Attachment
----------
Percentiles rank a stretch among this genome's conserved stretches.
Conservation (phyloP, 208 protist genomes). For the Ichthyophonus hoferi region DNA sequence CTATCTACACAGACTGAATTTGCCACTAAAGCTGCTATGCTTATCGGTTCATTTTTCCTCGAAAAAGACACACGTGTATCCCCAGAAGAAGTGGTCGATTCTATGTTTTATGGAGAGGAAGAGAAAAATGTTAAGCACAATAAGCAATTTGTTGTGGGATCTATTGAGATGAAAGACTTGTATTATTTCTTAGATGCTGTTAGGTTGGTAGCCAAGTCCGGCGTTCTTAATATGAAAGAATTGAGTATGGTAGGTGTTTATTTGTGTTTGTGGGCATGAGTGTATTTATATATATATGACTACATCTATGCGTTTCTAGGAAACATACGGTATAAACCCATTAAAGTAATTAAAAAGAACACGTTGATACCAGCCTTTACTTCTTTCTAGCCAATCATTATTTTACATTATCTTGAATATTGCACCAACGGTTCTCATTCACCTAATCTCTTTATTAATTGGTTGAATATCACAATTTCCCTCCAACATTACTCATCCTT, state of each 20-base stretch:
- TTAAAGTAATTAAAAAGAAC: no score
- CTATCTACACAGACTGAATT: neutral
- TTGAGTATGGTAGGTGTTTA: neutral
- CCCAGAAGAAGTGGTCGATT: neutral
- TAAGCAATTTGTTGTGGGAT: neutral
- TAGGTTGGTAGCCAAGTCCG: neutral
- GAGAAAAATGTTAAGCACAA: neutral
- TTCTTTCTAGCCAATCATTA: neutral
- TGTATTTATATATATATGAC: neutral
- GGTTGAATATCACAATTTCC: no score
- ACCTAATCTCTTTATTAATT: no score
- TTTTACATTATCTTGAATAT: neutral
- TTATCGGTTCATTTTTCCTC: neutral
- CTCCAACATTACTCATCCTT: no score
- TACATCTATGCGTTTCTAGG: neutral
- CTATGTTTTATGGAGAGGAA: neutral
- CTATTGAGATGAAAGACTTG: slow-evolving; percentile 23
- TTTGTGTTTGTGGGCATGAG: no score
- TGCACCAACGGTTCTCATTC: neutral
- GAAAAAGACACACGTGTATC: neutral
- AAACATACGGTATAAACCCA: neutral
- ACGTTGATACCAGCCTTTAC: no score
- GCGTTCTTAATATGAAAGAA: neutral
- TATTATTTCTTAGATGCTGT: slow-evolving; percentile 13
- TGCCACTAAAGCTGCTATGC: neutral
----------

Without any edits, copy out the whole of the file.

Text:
Percentiles rank a stretch among this genome's conserved stretches.
Conservation (phyloP, 208 protist genomes). For the Ichthyophonus hoferi region DNA sequence CTATCTACACAGACTGAATTTGCCACTAAAGCTGCTATGCTTATCGGTTCATTTTTCCTCGAAAAAGACACACGTGTATCCCCAGAAGAAGTGGTCGATTCTATGTTTTATGGAGAGGAAGAGAAAAATGTTAAGCACAATAAGCAATTTGTTGTGGGATCTATTGAGATGAAAGACTTGTATTATTTCTTAGATGCTGTTAGGTTGGTAGCCAAGTCCGGCGTTCTTAATATGAAAGAATTGAGTATGGTAGGTGTTTATTTGTGTTTGTGGGCATGAGTGTATTTATATATATATGACTACATCTATGCGTTTCTAGGAAACATACGGTATAAACCCATTAAAGTAATTAAAAAGAACACGTTGATACCAGCCTTTACTTCTTTCTAGCCAATCATTATTTTACATTATCTTGAATATTGCACCAACGGTTCTCATTCACCTAATCTCTTTATTAATTGGTTGAATATCACAATTTCCCTCCAACATTACTCATCCTT, state of each 20-base stretch:
- TTAAAGTAATTAAAAAGAAC: no score
- CTATCTACACAGACTGAATT: neutral
- TTGAGTATGGTAGGTGTTTA: neutral
- CCCAGAAGAAGTGGTCGATT: neutral
- TAAGCAATTTGTTGTGGGAT: neutral
- TAGGTTGGTAGCCAAGTCCG: neutral
- GAGAAAAATGTTAAGCACAA: neutral
- TTCTTTCTAGCCAATCATTA: neutral
- TGTATTTATATATATATGAC: neutral
- GGTTGAATATCACAATTTCC: no score
- ACCTAATCTCTTTATTAATT: no score
- TTTTACATTATCTTGAATAT: neutral
- TTATCGGTTCATTTTTCCTC: neutral
- CTCCAACATTACTCATCCTT: no score
- TACATCTATGCGTTTCTAGG: neutral
- CTATGTTTTATGGAGAGGAA: neutral
- CTATTGAGATGAAAGACTTG: slow-evolving; percentile 23
- TTTGTGTTTGTGGGCATGAG: no score
- TGCACCAACGGTTCTCATTC: neutral
- GAAAAAGACACACGTGTATC: neutral
- AAACATACGGTATAAACCCA: neutral
- ACGTTGATACCAGCCTTTAC: no score
- GCGTTCTTAATATGAAAGAA: neutral
- TATTATTTCTTAGATGCTGT: slow-evolving; percentile 13
- TGCCACTAAAGCTGCTATGC: neutral